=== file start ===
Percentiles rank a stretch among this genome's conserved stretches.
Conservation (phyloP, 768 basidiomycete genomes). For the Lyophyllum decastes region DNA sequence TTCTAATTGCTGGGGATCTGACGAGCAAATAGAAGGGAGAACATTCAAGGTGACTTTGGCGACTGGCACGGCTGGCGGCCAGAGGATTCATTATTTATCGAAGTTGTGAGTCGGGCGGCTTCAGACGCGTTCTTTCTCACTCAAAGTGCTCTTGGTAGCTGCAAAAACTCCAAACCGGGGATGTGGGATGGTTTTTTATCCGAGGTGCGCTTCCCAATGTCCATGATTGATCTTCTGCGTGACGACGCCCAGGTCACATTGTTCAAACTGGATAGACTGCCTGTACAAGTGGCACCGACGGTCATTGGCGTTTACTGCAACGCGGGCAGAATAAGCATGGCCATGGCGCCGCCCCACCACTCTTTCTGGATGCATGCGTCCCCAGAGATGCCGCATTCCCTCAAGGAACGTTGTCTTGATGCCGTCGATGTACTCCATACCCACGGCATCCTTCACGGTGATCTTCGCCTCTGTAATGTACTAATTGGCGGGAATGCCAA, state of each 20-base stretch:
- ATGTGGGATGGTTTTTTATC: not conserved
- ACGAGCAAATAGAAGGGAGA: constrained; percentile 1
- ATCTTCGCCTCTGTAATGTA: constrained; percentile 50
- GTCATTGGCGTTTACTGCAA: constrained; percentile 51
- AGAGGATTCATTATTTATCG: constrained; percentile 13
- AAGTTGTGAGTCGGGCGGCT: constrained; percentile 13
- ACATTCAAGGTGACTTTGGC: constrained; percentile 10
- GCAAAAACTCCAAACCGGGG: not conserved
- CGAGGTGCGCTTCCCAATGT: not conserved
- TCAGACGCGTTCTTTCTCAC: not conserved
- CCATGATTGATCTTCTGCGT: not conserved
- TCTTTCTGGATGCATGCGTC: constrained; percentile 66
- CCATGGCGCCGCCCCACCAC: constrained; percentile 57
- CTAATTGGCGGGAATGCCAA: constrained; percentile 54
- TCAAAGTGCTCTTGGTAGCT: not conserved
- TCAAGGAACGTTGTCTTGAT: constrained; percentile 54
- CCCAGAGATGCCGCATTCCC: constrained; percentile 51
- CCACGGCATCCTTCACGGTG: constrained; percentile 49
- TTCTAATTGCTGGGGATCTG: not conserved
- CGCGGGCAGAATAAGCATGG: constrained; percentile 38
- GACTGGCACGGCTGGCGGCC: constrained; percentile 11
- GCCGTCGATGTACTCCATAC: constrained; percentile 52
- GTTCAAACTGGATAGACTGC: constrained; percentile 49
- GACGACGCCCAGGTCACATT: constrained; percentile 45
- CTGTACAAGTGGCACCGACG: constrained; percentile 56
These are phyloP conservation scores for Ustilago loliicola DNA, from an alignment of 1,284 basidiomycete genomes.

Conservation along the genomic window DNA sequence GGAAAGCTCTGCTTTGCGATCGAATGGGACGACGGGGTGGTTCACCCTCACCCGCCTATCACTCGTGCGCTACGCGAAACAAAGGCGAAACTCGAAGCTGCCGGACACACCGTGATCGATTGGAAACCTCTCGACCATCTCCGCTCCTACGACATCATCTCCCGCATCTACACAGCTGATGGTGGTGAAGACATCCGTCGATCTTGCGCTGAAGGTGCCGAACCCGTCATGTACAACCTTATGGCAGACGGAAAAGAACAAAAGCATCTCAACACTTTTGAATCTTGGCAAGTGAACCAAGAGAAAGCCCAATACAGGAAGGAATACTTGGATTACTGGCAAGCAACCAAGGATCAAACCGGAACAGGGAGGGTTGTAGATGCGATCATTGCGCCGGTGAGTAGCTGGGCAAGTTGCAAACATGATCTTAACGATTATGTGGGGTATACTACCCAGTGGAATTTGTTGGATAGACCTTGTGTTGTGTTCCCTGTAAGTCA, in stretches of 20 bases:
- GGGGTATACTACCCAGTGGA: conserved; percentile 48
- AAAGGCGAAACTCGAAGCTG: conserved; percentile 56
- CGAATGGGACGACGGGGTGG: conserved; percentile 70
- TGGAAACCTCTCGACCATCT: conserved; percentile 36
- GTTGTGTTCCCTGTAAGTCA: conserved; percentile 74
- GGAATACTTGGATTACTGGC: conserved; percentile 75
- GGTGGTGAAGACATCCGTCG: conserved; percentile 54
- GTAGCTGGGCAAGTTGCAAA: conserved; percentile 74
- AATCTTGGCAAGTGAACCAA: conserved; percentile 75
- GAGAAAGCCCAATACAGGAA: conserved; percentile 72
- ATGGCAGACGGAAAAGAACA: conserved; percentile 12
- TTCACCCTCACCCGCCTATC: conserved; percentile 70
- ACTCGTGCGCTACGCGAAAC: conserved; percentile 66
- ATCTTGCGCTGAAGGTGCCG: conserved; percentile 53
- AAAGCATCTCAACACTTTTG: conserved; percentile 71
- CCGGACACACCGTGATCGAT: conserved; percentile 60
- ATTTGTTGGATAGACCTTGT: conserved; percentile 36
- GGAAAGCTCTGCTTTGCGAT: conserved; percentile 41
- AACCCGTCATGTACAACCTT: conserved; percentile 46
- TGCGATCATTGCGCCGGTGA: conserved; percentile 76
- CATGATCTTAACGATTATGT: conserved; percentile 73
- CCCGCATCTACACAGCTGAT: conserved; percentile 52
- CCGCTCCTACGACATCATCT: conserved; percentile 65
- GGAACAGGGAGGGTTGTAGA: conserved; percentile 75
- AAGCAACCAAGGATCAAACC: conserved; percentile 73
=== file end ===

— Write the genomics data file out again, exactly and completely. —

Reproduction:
Percentiles rank a stretch among this genome's conserved stretches.
Conservation (phyloP, 768 basidiomycete genomes). For the Lyophyllum decastes region DNA sequence TTCTAATTGCTGGGGATCTGACGAGCAAATAGAAGGGAGAACATTCAAGGTGACTTTGGCGACTGGCACGGCTGGCGGCCAGAGGATTCATTATTTATCGAAGTTGTGAGTCGGGCGGCTTCAGACGCGTTCTTTCTCACTCAAAGTGCTCTTGGTAGCTGCAAAAACTCCAAACCGGGGATGTGGGATGGTTTTTTATCCGAGGTGCGCTTCCCAATGTCCATGATTGATCTTCTGCGTGACGACGCCCAGGTCACATTGTTCAAACTGGATAGACTGCCTGTACAAGTGGCACCGACGGTCATTGGCGTTTACTGCAACGCGGGCAGAATAAGCATGGCCATGGCGCCGCCCCACCACTCTTTCTGGATGCATGCGTCCCCAGAGATGCCGCATTCCCTCAAGGAACGTTGTCTTGATGCCGTCGATGTACTCCATACCCACGGCATCCTTCACGGTGATCTTCGCCTCTGTAATGTACTAATTGGCGGGAATGCCAA, state of each 20-base stretch:
- ATGTGGGATGGTTTTTTATC: not conserved
- ACGAGCAAATAGAAGGGAGA: constrained; percentile 1
- ATCTTCGCCTCTGTAATGTA: constrained; percentile 50
- GTCATTGGCGTTTACTGCAA: constrained; percentile 51
- AGAGGATTCATTATTTATCG: constrained; percentile 13
- AAGTTGTGAGTCGGGCGGCT: constrained; percentile 13
- ACATTCAAGGTGACTTTGGC: constrained; percentile 10
- GCAAAAACTCCAAACCGGGG: not conserved
- CGAGGTGCGCTTCCCAATGT: not conserved
- TCAGACGCGTTCTTTCTCAC: not conserved
- CCATGATTGATCTTCTGCGT: not conserved
- TCTTTCTGGATGCATGCGTC: constrained; percentile 66
- CCATGGCGCCGCCCCACCAC: constrained; percentile 57
- CTAATTGGCGGGAATGCCAA: constrained; percentile 54
- TCAAAGTGCTCTTGGTAGCT: not conserved
- TCAAGGAACGTTGTCTTGAT: constrained; percentile 54
- CCCAGAGATGCCGCATTCCC: constrained; percentile 51
- CCACGGCATCCTTCACGGTG: constrained; percentile 49
- TTCTAATTGCTGGGGATCTG: not conserved
- CGCGGGCAGAATAAGCATGG: constrained; percentile 38
- GACTGGCACGGCTGGCGGCC: constrained; percentile 11
- GCCGTCGATGTACTCCATAC: constrained; percentile 52
- GTTCAAACTGGATAGACTGC: constrained; percentile 49
- GACGACGCCCAGGTCACATT: constrained; percentile 45
- CTGTACAAGTGGCACCGACG: constrained; percentile 56
These are phyloP conservation scores for Ustilago loliicola DNA, from an alignment of 1,284 basidiomycete genomes.

Conservation along the genomic window DNA sequence GGAAAGCTCTGCTTTGCGATCGAATGGGACGACGGGGTGGTTCACCCTCACCCGCCTATCACTCGTGCGCTACGCGAAACAAAGGCGAAACTCGAAGCTGCCGGACACACCGTGATCGATTGGAAACCTCTCGACCATCTCCGCTCCTACGACATCATCTCCCGCATCTACACAGCTGATGGTGGTGAAGACATCCGTCGATCTTGCGCTGAAGGTGCCGAACCCGTCATGTACAACCTTATGGCAGACGGAAAAGAACAAAAGCATCTCAACACTTTTGAATCTTGGCAAGTGAACCAAGAGAAAGCCCAATACAGGAAGGAATACTTGGATTACTGGCAAGCAACCAAGGATCAAACCGGAACAGGGAGGGTTGTAGATGCGATCATTGCGCCGGTGAGTAGCTGGGCAAGTTGCAAACATGATCTTAACGATTATGTGGGGTATACTACCCAGTGGAATTTGTTGGATAGACCTTGTGTTGTGTTCCCTGTAAGTCA, in stretches of 20 bases:
- GGGGTATACTACCCAGTGGA: conserved; percentile 48
- AAAGGCGAAACTCGAAGCTG: conserved; percentile 56
- CGAATGGGACGACGGGGTGG: conserved; percentile 70
- TGGAAACCTCTCGACCATCT: conserved; percentile 36
- GTTGTGTTCCCTGTAAGTCA: conserved; percentile 74
- GGAATACTTGGATTACTGGC: conserved; percentile 75
- GGTGGTGAAGACATCCGTCG: conserved; percentile 54
- GTAGCTGGGCAAGTTGCAAA: conserved; percentile 74
- AATCTTGGCAAGTGAACCAA: conserved; percentile 75
- GAGAAAGCCCAATACAGGAA: conserved; percentile 72
- ATGGCAGACGGAAAAGAACA: conserved; percentile 12
- TTCACCCTCACCCGCCTATC: conserved; percentile 70
- ACTCGTGCGCTACGCGAAAC: conserved; percentile 66
- ATCTTGCGCTGAAGGTGCCG: conserved; percentile 53
- AAAGCATCTCAACACTTTTG: conserved; percentile 71
- CCGGACACACCGTGATCGAT: conserved; percentile 60
- ATTTGTTGGATAGACCTTGT: conserved; percentile 36
- GGAAAGCTCTGCTTTGCGAT: conserved; percentile 41
- AACCCGTCATGTACAACCTT: conserved; percentile 46
- TGCGATCATTGCGCCGGTGA: conserved; percentile 76
- CATGATCTTAACGATTATGT: conserved; percentile 73
- CCCGCATCTACACAGCTGAT: conserved; percentile 52
- CCGCTCCTACGACATCATCT: conserved; percentile 65
- GGAACAGGGAGGGTTGTAGA: conserved; percentile 75
- AAGCAACCAAGGATCAAACC: conserved; percentile 73